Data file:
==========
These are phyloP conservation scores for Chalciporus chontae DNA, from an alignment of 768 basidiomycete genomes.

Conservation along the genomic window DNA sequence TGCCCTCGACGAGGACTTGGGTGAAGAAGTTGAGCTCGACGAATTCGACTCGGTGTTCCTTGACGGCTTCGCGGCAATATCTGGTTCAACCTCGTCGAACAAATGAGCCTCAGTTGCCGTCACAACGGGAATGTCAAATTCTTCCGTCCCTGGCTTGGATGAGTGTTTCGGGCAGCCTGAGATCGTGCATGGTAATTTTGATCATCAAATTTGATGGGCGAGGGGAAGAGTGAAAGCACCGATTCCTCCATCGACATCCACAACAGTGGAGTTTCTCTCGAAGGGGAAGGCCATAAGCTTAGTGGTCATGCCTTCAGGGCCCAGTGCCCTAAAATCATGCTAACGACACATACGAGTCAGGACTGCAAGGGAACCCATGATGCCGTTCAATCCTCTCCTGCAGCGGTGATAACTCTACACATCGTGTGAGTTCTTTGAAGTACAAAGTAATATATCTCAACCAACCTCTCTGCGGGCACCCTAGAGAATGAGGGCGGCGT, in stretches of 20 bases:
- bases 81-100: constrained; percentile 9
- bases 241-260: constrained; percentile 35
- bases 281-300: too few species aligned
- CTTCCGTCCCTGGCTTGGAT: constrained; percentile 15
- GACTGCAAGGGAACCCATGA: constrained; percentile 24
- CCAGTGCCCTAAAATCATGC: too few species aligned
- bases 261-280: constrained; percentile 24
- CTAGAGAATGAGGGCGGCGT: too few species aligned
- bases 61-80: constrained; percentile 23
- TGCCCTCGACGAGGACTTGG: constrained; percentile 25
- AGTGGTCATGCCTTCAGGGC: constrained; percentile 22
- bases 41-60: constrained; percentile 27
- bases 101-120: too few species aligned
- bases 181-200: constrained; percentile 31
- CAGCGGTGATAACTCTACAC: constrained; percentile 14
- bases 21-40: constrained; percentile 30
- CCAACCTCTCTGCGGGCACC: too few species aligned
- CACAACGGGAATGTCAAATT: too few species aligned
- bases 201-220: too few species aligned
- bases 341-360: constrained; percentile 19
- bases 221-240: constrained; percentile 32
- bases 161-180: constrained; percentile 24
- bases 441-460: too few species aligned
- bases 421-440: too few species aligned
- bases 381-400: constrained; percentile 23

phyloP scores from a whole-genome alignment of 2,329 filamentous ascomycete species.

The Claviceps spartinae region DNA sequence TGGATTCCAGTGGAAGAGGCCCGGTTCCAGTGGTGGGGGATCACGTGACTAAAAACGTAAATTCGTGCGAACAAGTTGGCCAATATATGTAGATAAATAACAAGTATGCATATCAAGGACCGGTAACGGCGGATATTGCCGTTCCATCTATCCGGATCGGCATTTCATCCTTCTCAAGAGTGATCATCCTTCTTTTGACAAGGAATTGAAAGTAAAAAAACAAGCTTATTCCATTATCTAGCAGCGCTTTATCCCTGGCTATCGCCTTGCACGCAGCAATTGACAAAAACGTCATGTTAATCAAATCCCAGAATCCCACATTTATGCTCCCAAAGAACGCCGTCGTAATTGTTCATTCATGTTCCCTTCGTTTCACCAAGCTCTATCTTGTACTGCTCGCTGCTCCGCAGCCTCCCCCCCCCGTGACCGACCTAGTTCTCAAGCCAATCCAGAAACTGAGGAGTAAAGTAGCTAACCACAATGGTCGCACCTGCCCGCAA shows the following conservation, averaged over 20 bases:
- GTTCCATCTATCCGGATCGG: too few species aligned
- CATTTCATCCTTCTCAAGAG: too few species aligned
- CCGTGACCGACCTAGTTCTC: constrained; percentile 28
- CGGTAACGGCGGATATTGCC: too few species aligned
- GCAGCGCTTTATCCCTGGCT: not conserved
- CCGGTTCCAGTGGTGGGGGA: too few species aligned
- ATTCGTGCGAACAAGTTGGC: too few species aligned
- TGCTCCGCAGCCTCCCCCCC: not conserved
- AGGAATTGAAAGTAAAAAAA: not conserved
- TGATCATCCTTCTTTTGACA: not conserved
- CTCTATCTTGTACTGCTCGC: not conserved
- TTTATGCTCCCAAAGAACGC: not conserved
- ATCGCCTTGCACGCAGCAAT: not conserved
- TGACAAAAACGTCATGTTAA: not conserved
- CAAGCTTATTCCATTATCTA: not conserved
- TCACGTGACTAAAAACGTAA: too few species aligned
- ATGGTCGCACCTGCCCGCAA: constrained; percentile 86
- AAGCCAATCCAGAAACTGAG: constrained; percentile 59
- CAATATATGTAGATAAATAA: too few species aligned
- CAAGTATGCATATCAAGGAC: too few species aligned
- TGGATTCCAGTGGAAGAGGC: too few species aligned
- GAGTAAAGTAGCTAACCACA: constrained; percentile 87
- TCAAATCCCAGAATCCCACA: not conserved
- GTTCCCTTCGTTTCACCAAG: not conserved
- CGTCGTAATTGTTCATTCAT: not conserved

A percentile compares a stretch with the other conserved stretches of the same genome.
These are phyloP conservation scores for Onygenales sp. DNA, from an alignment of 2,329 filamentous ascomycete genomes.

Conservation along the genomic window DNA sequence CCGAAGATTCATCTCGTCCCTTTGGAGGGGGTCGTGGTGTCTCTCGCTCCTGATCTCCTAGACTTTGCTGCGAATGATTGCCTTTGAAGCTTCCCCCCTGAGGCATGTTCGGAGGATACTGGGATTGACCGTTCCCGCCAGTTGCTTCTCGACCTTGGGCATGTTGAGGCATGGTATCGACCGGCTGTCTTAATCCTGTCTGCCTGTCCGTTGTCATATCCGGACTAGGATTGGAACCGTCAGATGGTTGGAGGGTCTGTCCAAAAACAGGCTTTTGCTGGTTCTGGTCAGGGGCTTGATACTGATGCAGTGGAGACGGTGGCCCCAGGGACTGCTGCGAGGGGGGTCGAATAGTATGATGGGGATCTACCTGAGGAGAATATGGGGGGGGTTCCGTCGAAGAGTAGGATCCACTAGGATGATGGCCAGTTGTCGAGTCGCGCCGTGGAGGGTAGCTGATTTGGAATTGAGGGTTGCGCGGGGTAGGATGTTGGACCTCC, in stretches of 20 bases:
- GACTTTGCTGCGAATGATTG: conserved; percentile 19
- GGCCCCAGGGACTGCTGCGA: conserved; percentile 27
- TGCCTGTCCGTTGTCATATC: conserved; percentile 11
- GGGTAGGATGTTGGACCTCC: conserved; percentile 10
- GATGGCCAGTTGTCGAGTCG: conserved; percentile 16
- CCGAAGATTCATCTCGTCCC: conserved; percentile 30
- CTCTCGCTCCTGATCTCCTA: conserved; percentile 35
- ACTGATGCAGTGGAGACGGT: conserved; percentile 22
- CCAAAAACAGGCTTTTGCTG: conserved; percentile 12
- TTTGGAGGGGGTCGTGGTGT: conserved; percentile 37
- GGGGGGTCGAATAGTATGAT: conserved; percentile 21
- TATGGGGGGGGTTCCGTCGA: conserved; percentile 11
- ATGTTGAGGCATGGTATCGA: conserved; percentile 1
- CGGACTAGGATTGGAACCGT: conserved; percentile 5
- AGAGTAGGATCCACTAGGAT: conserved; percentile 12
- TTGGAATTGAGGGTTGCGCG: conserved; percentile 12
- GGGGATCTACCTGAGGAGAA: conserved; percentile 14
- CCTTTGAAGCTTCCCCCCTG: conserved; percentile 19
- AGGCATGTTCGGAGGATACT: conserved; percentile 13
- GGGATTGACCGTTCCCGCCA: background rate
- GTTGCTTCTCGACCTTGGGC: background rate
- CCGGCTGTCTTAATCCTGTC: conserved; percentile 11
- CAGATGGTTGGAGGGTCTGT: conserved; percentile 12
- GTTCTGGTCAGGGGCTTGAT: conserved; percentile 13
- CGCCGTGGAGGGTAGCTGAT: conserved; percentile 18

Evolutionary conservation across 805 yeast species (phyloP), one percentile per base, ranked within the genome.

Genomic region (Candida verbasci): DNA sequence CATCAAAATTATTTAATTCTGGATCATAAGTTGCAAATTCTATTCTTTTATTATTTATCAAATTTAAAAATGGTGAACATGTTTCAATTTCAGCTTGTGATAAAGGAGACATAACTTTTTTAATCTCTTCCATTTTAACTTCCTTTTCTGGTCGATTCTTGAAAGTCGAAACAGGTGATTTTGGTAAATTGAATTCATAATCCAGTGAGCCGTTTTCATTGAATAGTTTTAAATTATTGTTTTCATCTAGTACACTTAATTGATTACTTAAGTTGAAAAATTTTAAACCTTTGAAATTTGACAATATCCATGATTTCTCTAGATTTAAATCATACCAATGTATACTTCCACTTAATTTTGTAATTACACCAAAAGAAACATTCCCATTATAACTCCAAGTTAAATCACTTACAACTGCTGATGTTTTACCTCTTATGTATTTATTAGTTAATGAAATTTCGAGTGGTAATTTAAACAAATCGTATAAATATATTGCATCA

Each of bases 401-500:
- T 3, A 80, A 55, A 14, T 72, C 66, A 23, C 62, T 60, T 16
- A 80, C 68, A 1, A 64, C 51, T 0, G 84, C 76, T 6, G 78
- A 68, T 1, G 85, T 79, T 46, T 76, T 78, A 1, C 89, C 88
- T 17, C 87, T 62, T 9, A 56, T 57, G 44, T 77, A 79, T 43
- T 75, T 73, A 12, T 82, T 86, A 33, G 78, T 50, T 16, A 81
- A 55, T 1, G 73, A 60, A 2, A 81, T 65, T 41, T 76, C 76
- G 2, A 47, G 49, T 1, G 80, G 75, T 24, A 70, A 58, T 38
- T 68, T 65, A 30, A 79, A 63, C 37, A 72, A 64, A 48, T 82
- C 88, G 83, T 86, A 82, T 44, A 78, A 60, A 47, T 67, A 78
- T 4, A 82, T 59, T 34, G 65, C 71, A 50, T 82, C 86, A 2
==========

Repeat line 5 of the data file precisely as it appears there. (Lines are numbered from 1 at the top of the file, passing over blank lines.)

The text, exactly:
- bases 281-300: too few species aligned